Amanda and I wanted to make something that would allow the less greasy, moisturizing feeling of the coffee butter to shine. Here's what we formulated!
WHIPPED VANILLA LATTE COFFEE BUTTER
10% cocoa butter
70% coffee butter
19.5% rice bran oil
0.5% fragrance oil
Weigh the cocoa butter in a heatproof container. Heat the cocoa butter to just melted in the microwave - try 30 seconds to start, mix, then 10 seconds at a time until it looks like apple juice - or put it in a double boiler until just melted.
I like to put mine in a piping bag with a 1M tip to make it look like frosting. Package in jars - I'm using clear, low profile, 60 ml or 2 ounce jars here - and add a little label to it. You're done! Rejoice!
As my husband says, everything in our house looks like cupcakes and smells like cupcakes, but nothing tastes like cupcakes. Now everything in the house looks like coffee! (Check out this post on fizzing bath cupcakes, this one on making cupcake shaped cards, this one on making cupcake shaped melt & pour, and this one on making things with cupcake fabric. See, I'm in love with cupcakes!)
Coffee butter is quite soft, so I added some cocoa butter - crude cocoa butter* to get all that chocolately smell - to stiffen it up. You could use mango butter, which might stiffen it up and offer a more powdery skin feel, or shea butter, which won't stiffen it up a lot and will offer a greasier skin feel.
Which liquid oil should I add? Any liquid oil would be suitable, but I wanted something that would offer a nice balance of linoleic acid and oleic acid to offer some lovely skin softening and moisturizing properties and help speed up skin's barrier repair mechanisms. So I chose rice bran oil at 19%. If you wanted to go with a theme, you could use hazelnut oil and make a chocolate hazelnut mocha!
Remember, you can switch any liquid oil for another liquid oil or the cocoa butter for any other butter. You may alter the skin feel and viscosity, but you won't ruin the product.
I'm not using a preservative in this product as it doesn't contain water and won't be exposed to water. You could add an anti-oxidant, like Vitamin E, to retard the rancidity of the oils, but this version should have a 1 year shelf life.
Which fragrance oil did we use? Considering we were playing at Windy Point Soap - a place I consider adult Disneyland and a ball pit rolled into one awesome place - we had our pick of them!
You can leave this unscented and bask in the joy that is the chocolate mocha, or you can add a titch of something to create the kind thing you'd find at your local coffee shop!
Since I know nothing about coffee, I turned to my two Starbuck's experts, Emrys and Kim, for ideas for fragrance combinations. This is what they suggested...
Vanilla latte: We added 0.5% vanilla fragrance oil to the product. I left it with the slightly creamy colour.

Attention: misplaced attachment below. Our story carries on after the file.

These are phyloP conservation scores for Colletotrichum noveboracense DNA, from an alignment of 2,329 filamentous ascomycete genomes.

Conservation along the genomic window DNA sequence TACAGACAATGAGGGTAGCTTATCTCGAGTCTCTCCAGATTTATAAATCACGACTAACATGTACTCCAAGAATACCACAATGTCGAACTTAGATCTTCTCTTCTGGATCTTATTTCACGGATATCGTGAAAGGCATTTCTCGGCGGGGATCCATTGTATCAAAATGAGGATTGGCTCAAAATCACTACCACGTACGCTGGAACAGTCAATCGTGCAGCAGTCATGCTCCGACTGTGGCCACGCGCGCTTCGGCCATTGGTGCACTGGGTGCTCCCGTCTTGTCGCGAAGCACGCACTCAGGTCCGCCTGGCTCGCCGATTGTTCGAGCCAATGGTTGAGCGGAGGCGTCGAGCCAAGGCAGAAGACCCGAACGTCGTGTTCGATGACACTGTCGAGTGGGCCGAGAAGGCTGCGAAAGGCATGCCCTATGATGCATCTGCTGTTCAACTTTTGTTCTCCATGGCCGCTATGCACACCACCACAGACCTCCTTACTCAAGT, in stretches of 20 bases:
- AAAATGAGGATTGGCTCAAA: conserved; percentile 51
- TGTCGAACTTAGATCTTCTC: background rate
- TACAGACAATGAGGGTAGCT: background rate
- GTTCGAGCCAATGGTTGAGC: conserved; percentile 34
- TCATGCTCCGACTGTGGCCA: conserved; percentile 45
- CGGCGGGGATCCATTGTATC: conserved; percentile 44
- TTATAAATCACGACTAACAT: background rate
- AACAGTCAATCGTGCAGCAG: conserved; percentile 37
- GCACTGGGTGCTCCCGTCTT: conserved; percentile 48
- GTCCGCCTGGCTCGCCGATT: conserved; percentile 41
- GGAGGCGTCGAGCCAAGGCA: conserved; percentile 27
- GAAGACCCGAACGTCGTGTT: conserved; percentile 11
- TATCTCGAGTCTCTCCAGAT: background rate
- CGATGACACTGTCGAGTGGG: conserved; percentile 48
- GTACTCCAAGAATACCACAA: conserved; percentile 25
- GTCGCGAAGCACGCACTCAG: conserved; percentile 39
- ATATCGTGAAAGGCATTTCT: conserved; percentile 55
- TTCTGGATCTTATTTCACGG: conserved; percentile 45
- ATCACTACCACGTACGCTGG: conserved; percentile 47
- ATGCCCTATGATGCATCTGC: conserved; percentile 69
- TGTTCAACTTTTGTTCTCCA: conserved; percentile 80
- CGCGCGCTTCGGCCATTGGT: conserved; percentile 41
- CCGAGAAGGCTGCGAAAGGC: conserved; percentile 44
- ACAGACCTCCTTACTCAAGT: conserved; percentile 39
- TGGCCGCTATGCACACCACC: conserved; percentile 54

Chocolate mocha: You could leave it with the lovely cocoa butter fragrance or kick it up a titch by adding 0.3% chocolate fragrance oil. Add a sprinkle of mica - we used gingerbread mica - and mix until you like the colour.
If you wanted to be slightly naughty, consider adding a chocolate flavour oil or, my favourite, chocolate lava cake flavour oil. All the ingredients in this butter are edible. Just saying...
Hazelnut cappuccino: We used 0.5% hazelnut cappucino fragrance oil, and a titch of the gingerbread mica in half or 3/4 the amount of butter. Leave some as the creamy colour for the whipped topping.
Pumpkin spice latte: We used 0.5% pumpkin patch fragrance oil to make this a
We used gingerbread mica to get the lovely brown colour, but left a bit uncoloured for the creamy top.
One of Kim's favourites is caramel macchiato, which we could have made using this creamy caramel flavour oil, but I didn't see it when we were making things, so I didn't try it. You could add a titch of a lighter mica for this one - maybe start with a dark yellow mica and add a bit of gingerbread mica until you get that creamy, light brown colour - and leave the top uncoloured.
Go nuts trying different fragrance or essential oils. Start at 0.3% and work your way up from there as we don't want to mask the coffee butter fragrance. (If you're using a flavour oil, you may need to use more, but start at 0.3% with those, too.)
Here's the funny thing: I'm not a coffee person. Seriously not a coffee person. I avoid going into Tim Horton's because of the coffee smell. But I like this butter, especially when we add a titch of another fragrance. I find the coffee adds a bottom note, like a deeper vanilla, that I really like.
Please note, this is not a sponsored post or an ad. None of my links are affiliate links, and I receive nothing if you click through. I'm posting this because we had a blast making things at Windy Point Soap, and I really like the owners and staff there.